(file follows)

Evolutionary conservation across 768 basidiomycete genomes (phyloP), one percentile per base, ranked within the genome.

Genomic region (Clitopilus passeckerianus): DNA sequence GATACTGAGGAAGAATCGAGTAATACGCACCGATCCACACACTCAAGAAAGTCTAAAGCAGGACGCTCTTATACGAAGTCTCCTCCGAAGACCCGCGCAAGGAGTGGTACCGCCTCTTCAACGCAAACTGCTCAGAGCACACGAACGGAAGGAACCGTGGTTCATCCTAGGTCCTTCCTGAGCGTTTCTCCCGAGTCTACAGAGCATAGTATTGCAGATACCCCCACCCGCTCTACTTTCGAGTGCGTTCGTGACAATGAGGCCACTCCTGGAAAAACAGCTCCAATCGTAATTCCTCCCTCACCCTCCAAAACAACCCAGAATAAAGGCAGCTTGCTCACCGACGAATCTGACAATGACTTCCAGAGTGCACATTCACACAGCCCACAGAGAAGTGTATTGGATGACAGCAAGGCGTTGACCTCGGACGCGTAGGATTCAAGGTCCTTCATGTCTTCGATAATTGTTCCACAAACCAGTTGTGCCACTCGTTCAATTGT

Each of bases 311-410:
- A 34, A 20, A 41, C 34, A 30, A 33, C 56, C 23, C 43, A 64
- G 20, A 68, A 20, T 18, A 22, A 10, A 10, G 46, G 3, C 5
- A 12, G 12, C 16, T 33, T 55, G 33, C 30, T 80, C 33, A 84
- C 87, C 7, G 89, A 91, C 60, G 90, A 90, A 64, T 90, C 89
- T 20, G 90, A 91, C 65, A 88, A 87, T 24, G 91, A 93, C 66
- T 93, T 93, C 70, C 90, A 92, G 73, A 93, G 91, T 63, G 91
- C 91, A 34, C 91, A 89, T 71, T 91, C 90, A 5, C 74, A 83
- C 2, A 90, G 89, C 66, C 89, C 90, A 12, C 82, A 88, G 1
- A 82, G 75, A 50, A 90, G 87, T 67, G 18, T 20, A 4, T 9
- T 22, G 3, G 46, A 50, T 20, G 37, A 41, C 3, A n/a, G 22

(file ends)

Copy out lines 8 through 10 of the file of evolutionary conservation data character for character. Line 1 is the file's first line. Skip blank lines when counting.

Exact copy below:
- T 20, G 90, A 91, C 65, A 88, A 87, T 24, G 91, A 93, C 66
- T 93, T 93, C 70, C 90, A 92, G 73, A 93, G 91, T 63, G 91
- C 91, A 34, C 91, A 89, T 71, T 91, C 90, A 5, C 74, A 83